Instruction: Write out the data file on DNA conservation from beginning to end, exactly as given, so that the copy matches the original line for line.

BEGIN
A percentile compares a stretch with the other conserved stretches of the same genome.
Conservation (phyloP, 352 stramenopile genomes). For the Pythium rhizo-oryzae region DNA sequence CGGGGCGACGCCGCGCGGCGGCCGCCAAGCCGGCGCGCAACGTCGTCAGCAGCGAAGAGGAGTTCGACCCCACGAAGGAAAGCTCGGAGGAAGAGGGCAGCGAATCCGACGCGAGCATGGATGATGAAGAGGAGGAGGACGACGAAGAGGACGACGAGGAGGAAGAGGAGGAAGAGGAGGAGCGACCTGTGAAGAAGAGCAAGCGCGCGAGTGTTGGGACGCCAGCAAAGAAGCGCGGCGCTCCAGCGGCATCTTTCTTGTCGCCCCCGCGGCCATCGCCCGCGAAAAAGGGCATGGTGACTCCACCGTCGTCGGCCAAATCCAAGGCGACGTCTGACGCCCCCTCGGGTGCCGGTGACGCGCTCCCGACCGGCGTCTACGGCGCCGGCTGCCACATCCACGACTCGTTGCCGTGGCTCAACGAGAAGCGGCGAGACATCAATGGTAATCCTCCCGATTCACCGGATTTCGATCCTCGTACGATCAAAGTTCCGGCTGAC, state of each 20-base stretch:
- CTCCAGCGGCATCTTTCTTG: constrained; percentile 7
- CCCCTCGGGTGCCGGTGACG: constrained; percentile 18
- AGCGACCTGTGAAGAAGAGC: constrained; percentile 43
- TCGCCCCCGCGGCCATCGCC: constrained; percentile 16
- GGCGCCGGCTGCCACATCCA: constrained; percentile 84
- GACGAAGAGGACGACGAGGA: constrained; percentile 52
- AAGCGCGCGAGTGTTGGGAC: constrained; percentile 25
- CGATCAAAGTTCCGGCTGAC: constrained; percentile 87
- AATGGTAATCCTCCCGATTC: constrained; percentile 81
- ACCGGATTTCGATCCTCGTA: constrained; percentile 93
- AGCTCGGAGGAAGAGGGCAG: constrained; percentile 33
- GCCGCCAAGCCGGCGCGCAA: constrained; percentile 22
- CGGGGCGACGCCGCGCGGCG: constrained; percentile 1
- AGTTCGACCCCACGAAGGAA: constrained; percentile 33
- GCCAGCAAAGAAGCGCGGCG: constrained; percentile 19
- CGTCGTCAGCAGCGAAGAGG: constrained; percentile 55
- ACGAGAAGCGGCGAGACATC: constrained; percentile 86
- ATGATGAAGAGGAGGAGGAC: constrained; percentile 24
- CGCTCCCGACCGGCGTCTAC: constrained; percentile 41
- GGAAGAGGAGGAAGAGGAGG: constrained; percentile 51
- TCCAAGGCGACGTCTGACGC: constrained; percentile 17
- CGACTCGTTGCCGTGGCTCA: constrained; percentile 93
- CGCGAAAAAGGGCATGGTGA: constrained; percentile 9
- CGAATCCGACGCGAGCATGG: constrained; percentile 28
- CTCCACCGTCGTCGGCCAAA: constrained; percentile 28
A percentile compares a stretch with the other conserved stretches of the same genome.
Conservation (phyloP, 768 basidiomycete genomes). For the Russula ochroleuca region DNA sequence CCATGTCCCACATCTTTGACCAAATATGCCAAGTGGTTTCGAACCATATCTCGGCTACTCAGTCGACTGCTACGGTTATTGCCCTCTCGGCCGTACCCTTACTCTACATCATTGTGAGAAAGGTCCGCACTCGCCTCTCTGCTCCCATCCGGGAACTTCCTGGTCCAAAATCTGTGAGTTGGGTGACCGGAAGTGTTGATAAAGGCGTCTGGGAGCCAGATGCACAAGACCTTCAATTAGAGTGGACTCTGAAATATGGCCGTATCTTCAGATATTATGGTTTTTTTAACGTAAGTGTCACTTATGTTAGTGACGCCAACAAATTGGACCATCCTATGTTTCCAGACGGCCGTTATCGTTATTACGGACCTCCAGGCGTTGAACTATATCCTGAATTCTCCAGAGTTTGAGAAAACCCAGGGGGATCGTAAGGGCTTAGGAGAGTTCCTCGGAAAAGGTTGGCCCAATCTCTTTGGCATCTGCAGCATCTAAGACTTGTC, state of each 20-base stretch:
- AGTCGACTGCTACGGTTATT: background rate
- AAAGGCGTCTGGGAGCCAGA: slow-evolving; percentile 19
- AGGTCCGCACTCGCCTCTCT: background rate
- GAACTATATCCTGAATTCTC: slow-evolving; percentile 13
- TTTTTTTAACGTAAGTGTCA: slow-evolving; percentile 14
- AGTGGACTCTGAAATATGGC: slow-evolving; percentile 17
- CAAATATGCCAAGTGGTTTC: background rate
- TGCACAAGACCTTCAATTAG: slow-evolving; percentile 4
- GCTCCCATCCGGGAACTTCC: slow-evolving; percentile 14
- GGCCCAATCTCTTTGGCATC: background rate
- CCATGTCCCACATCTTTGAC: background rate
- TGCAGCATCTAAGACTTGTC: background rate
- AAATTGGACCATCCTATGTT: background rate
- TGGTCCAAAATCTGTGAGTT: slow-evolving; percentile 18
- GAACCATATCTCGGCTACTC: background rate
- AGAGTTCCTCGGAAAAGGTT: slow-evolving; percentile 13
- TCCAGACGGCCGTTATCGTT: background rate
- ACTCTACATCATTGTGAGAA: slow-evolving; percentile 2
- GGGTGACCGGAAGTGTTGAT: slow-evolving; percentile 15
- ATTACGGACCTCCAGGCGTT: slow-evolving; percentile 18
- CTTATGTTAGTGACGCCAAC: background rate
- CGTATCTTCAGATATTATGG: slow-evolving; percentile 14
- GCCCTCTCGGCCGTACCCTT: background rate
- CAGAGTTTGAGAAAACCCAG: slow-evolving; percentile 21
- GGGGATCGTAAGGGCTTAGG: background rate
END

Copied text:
A percentile compares a stretch with the other conserved stretches of the same genome.
Conservation (phyloP, 352 stramenopile genomes). For the Pythium rhizo-oryzae region DNA sequence CGGGGCGACGCCGCGCGGCGGCCGCCAAGCCGGCGCGCAACGTCGTCAGCAGCGAAGAGGAGTTCGACCCCACGAAGGAAAGCTCGGAGGAAGAGGGCAGCGAATCCGACGCGAGCATGGATGATGAAGAGGAGGAGGACGACGAAGAGGACGACGAGGAGGAAGAGGAGGAAGAGGAGGAGCGACCTGTGAAGAAGAGCAAGCGCGCGAGTGTTGGGACGCCAGCAAAGAAGCGCGGCGCTCCAGCGGCATCTTTCTTGTCGCCCCCGCGGCCATCGCCCGCGAAAAAGGGCATGGTGACTCCACCGTCGTCGGCCAAATCCAAGGCGACGTCTGACGCCCCCTCGGGTGCCGGTGACGCGCTCCCGACCGGCGTCTACGGCGCCGGCTGCCACATCCACGACTCGTTGCCGTGGCTCAACGAGAAGCGGCGAGACATCAATGGTAATCCTCCCGATTCACCGGATTTCGATCCTCGTACGATCAAAGTTCCGGCTGAC, state of each 20-base stretch:
- CTCCAGCGGCATCTTTCTTG: constrained; percentile 7
- CCCCTCGGGTGCCGGTGACG: constrained; percentile 18
- AGCGACCTGTGAAGAAGAGC: constrained; percentile 43
- TCGCCCCCGCGGCCATCGCC: constrained; percentile 16
- GGCGCCGGCTGCCACATCCA: constrained; percentile 84
- GACGAAGAGGACGACGAGGA: constrained; percentile 52
- AAGCGCGCGAGTGTTGGGAC: constrained; percentile 25
- CGATCAAAGTTCCGGCTGAC: constrained; percentile 87
- AATGGTAATCCTCCCGATTC: constrained; percentile 81
- ACCGGATTTCGATCCTCGTA: constrained; percentile 93
- AGCTCGGAGGAAGAGGGCAG: constrained; percentile 33
- GCCGCCAAGCCGGCGCGCAA: constrained; percentile 22
- CGGGGCGACGCCGCGCGGCG: constrained; percentile 1
- AGTTCGACCCCACGAAGGAA: constrained; percentile 33
- GCCAGCAAAGAAGCGCGGCG: constrained; percentile 19
- CGTCGTCAGCAGCGAAGAGG: constrained; percentile 55
- ACGAGAAGCGGCGAGACATC: constrained; percentile 86
- ATGATGAAGAGGAGGAGGAC: constrained; percentile 24
- CGCTCCCGACCGGCGTCTAC: constrained; percentile 41
- GGAAGAGGAGGAAGAGGAGG: constrained; percentile 51
- TCCAAGGCGACGTCTGACGC: constrained; percentile 17
- CGACTCGTTGCCGTGGCTCA: constrained; percentile 93
- CGCGAAAAAGGGCATGGTGA: constrained; percentile 9
- CGAATCCGACGCGAGCATGG: constrained; percentile 28
- CTCCACCGTCGTCGGCCAAA: constrained; percentile 28
A percentile compares a stretch with the other conserved stretches of the same genome.
Conservation (phyloP, 768 basidiomycete genomes). For the Russula ochroleuca region DNA sequence CCATGTCCCACATCTTTGACCAAATATGCCAAGTGGTTTCGAACCATATCTCGGCTACTCAGTCGACTGCTACGGTTATTGCCCTCTCGGCCGTACCCTTACTCTACATCATTGTGAGAAAGGTCCGCACTCGCCTCTCTGCTCCCATCCGGGAACTTCCTGGTCCAAAATCTGTGAGTTGGGTGACCGGAAGTGTTGATAAAGGCGTCTGGGAGCCAGATGCACAAGACCTTCAATTAGAGTGGACTCTGAAATATGGCCGTATCTTCAGATATTATGGTTTTTTTAACGTAAGTGTCACTTATGTTAGTGACGCCAACAAATTGGACCATCCTATGTTTCCAGACGGCCGTTATCGTTATTACGGACCTCCAGGCGTTGAACTATATCCTGAATTCTCCAGAGTTTGAGAAAACCCAGGGGGATCGTAAGGGCTTAGGAGAGTTCCTCGGAAAAGGTTGGCCCAATCTCTTTGGCATCTGCAGCATCTAAGACTTGTC, state of each 20-base stretch:
- AGTCGACTGCTACGGTTATT: background rate
- AAAGGCGTCTGGGAGCCAGA: slow-evolving; percentile 19
- AGGTCCGCACTCGCCTCTCT: background rate
- GAACTATATCCTGAATTCTC: slow-evolving; percentile 13
- TTTTTTTAACGTAAGTGTCA: slow-evolving; percentile 14
- AGTGGACTCTGAAATATGGC: slow-evolving; percentile 17
- CAAATATGCCAAGTGGTTTC: background rate
- TGCACAAGACCTTCAATTAG: slow-evolving; percentile 4
- GCTCCCATCCGGGAACTTCC: slow-evolving; percentile 14
- GGCCCAATCTCTTTGGCATC: background rate
- CCATGTCCCACATCTTTGAC: background rate
- TGCAGCATCTAAGACTTGTC: background rate
- AAATTGGACCATCCTATGTT: background rate
- TGGTCCAAAATCTGTGAGTT: slow-evolving; percentile 18
- GAACCATATCTCGGCTACTC: background rate
- AGAGTTCCTCGGAAAAGGTT: slow-evolving; percentile 13
- TCCAGACGGCCGTTATCGTT: background rate
- ACTCTACATCATTGTGAGAA: slow-evolving; percentile 2
- GGGTGACCGGAAGTGTTGAT: slow-evolving; percentile 15
- ATTACGGACCTCCAGGCGTT: slow-evolving; percentile 18
- CTTATGTTAGTGACGCCAAC: background rate
- CGTATCTTCAGATATTATGG: slow-evolving; percentile 14
- GCCCTCTCGGCCGTACCCTT: background rate
- CAGAGTTTGAGAAAACCCAG: slow-evolving; percentile 21
- GGGGATCGTAAGGGCTTAGG: background rate